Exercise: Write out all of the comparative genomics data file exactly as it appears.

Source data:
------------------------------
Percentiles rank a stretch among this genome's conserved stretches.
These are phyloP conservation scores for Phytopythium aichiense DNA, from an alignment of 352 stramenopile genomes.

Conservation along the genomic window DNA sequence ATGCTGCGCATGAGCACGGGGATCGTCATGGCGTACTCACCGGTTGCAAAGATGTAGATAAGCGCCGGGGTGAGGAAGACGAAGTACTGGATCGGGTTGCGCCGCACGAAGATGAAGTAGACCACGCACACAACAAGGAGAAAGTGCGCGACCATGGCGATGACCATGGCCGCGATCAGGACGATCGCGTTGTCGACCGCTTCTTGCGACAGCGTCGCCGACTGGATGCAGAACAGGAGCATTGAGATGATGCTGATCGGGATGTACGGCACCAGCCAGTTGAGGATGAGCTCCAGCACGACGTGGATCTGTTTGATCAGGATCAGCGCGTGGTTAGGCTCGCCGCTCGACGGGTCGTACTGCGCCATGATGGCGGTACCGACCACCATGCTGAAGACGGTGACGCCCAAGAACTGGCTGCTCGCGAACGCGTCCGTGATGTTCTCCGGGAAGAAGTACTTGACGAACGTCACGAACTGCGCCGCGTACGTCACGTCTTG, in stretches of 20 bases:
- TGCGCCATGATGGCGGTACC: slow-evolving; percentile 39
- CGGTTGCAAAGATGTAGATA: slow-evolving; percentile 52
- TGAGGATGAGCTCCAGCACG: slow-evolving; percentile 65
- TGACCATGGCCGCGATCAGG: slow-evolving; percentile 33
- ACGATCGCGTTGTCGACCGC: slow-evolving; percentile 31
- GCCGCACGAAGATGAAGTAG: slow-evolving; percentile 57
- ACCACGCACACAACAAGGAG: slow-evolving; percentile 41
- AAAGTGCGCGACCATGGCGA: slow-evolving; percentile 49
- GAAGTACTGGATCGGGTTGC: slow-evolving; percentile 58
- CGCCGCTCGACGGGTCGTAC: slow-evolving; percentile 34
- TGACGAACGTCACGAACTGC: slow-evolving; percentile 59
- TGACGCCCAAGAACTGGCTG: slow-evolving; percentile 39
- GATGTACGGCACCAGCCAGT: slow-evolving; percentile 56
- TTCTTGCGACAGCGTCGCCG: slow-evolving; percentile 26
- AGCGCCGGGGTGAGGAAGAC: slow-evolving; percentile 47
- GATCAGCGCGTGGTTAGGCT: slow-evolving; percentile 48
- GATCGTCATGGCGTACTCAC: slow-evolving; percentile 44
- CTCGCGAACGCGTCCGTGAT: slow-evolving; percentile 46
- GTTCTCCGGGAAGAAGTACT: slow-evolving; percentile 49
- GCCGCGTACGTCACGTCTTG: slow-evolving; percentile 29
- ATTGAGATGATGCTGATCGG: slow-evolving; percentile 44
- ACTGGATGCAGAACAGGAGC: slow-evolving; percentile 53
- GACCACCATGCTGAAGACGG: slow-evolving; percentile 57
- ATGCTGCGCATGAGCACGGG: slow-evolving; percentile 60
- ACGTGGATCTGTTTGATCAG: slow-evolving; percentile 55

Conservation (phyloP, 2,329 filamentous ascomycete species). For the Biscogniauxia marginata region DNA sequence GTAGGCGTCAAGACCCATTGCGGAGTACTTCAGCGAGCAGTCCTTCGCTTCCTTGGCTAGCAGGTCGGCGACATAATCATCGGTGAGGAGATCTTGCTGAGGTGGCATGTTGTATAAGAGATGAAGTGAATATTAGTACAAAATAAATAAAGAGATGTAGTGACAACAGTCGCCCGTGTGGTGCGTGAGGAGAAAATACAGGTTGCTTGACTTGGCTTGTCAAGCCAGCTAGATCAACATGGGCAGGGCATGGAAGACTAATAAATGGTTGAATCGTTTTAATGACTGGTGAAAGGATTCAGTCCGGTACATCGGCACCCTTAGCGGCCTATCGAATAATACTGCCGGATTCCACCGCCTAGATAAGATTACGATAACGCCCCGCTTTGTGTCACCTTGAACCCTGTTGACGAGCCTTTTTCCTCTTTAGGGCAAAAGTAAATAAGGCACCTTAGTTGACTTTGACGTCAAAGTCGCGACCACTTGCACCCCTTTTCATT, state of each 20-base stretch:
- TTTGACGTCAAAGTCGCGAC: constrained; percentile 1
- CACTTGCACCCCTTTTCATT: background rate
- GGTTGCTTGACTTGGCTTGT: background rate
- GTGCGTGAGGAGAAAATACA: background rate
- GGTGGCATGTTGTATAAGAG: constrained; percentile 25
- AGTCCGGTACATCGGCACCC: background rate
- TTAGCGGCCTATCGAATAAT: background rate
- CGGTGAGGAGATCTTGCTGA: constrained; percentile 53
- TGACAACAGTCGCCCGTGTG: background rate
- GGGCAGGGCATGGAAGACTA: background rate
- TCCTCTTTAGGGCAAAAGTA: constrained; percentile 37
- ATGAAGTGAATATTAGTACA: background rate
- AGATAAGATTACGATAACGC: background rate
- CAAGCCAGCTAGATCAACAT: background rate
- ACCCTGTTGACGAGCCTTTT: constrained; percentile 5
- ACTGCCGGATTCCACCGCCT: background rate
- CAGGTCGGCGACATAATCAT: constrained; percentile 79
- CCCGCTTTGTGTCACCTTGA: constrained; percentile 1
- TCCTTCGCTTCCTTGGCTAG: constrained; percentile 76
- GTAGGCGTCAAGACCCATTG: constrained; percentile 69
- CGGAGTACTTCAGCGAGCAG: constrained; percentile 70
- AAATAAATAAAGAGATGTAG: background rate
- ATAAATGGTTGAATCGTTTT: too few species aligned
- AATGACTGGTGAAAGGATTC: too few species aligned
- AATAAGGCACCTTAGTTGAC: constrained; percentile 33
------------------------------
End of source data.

Percentiles rank a stretch among this genome's conserved stretches.
These are phyloP conservation scores for Phytopythium aichiense DNA, from an alignment of 352 stramenopile genomes.

Conservation along the genomic window DNA sequence ATGCTGCGCATGAGCACGGGGATCGTCATGGCGTACTCACCGGTTGCAAAGATGTAGATAAGCGCCGGGGTGAGGAAGACGAAGTACTGGATCGGGTTGCGCCGCACGAAGATGAAGTAGACCACGCACACAACAAGGAGAAAGTGCGCGACCATGGCGATGACCATGGCCGCGATCAGGACGATCGCGTTGTCGACCGCTTCTTGCGACAGCGTCGCCGACTGGATGCAGAACAGGAGCATTGAGATGATGCTGATCGGGATGTACGGCACCAGCCAGTTGAGGATGAGCTCCAGCACGACGTGGATCTGTTTGATCAGGATCAGCGCGTGGTTAGGCTCGCCGCTCGACGGGTCGTACTGCGCCATGATGGCGGTACCGACCACCATGCTGAAGACGGTGACGCCCAAGAACTGGCTGCTCGCGAACGCGTCCGTGATGTTCTCCGGGAAGAAGTACTTGACGAACGTCACGAACTGCGCCGCGTACGTCACGTCTTG, in stretches of 20 bases:
- TGCGCCATGATGGCGGTACC: slow-evolving; percentile 39
- CGGTTGCAAAGATGTAGATA: slow-evolving; percentile 52
- TGAGGATGAGCTCCAGCACG: slow-evolving; percentile 65
- TGACCATGGCCGCGATCAGG: slow-evolving; percentile 33
- ACGATCGCGTTGTCGACCGC: slow-evolving; percentile 31
- GCCGCACGAAGATGAAGTAG: slow-evolving; percentile 57
- ACCACGCACACAACAAGGAG: slow-evolving; percentile 41
- AAAGTGCGCGACCATGGCGA: slow-evolving; percentile 49
- GAAGTACTGGATCGGGTTGC: slow-evolving; percentile 58
- CGCCGCTCGACGGGTCGTAC: slow-evolving; percentile 34
- TGACGAACGTCACGAACTGC: slow-evolving; percentile 59
- TGACGCCCAAGAACTGGCTG: slow-evolving; percentile 39
- GATGTACGGCACCAGCCAGT: slow-evolving; percentile 56
- TTCTTGCGACAGCGTCGCCG: slow-evolving; percentile 26
- AGCGCCGGGGTGAGGAAGAC: slow-evolving; percentile 47
- GATCAGCGCGTGGTTAGGCT: slow-evolving; percentile 48
- GATCGTCATGGCGTACTCAC: slow-evolving; percentile 44
- CTCGCGAACGCGTCCGTGAT: slow-evolving; percentile 46
- GTTCTCCGGGAAGAAGTACT: slow-evolving; percentile 49
- GCCGCGTACGTCACGTCTTG: slow-evolving; percentile 29
- ATTGAGATGATGCTGATCGG: slow-evolving; percentile 44
- ACTGGATGCAGAACAGGAGC: slow-evolving; percentile 53
- GACCACCATGCTGAAGACGG: slow-evolving; percentile 57
- ATGCTGCGCATGAGCACGGG: slow-evolving; percentile 60
- ACGTGGATCTGTTTGATCAG: slow-evolving; percentile 55

Conservation (phyloP, 2,329 filamentous ascomycete species). For the Biscogniauxia marginata region DNA sequence GTAGGCGTCAAGACCCATTGCGGAGTACTTCAGCGAGCAGTCCTTCGCTTCCTTGGCTAGCAGGTCGGCGACATAATCATCGGTGAGGAGATCTTGCTGAGGTGGCATGTTGTATAAGAGATGAAGTGAATATTAGTACAAAATAAATAAAGAGATGTAGTGACAACAGTCGCCCGTGTGGTGCGTGAGGAGAAAATACAGGTTGCTTGACTTGGCTTGTCAAGCCAGCTAGATCAACATGGGCAGGGCATGGAAGACTAATAAATGGTTGAATCGTTTTAATGACTGGTGAAAGGATTCAGTCCGGTACATCGGCACCCTTAGCGGCCTATCGAATAATACTGCCGGATTCCACCGCCTAGATAAGATTACGATAACGCCCCGCTTTGTGTCACCTTGAACCCTGTTGACGAGCCTTTTTCCTCTTTAGGGCAAAAGTAAATAAGGCACCTTAGTTGACTTTGACGTCAAAGTCGCGACCACTTGCACCCCTTTTCATT, state of each 20-base stretch:
- TTTGACGTCAAAGTCGCGAC: constrained; percentile 1
- CACTTGCACCCCTTTTCATT: background rate
- GGTTGCTTGACTTGGCTTGT: background rate
- GTGCGTGAGGAGAAAATACA: background rate
- GGTGGCATGTTGTATAAGAG: constrained; percentile 25
- AGTCCGGTACATCGGCACCC: background rate
- TTAGCGGCCTATCGAATAAT: background rate
- CGGTGAGGAGATCTTGCTGA: constrained; percentile 53
- TGACAACAGTCGCCCGTGTG: background rate
- GGGCAGGGCATGGAAGACTA: background rate
- TCCTCTTTAGGGCAAAAGTA: constrained; percentile 37
- ATGAAGTGAATATTAGTACA: background rate
- AGATAAGATTACGATAACGC: background rate
- CAAGCCAGCTAGATCAACAT: background rate
- ACCCTGTTGACGAGCCTTTT: constrained; percentile 5
- ACTGCCGGATTCCACCGCCT: background rate
- CAGGTCGGCGACATAATCAT: constrained; percentile 79
- CCCGCTTTGTGTCACCTTGA: constrained; percentile 1
- TCCTTCGCTTCCTTGGCTAG: constrained; percentile 76
- GTAGGCGTCAAGACCCATTG: constrained; percentile 69
- CGGAGTACTTCAGCGAGCAG: constrained; percentile 70
- AAATAAATAAAGAGATGTAG: background rate
- ATAAATGGTTGAATCGTTTT: too few species aligned
- AATGACTGGTGAAAGGATTC: too few species aligned
- AATAAGGCACCTTAGTTGAC: constrained; percentile 33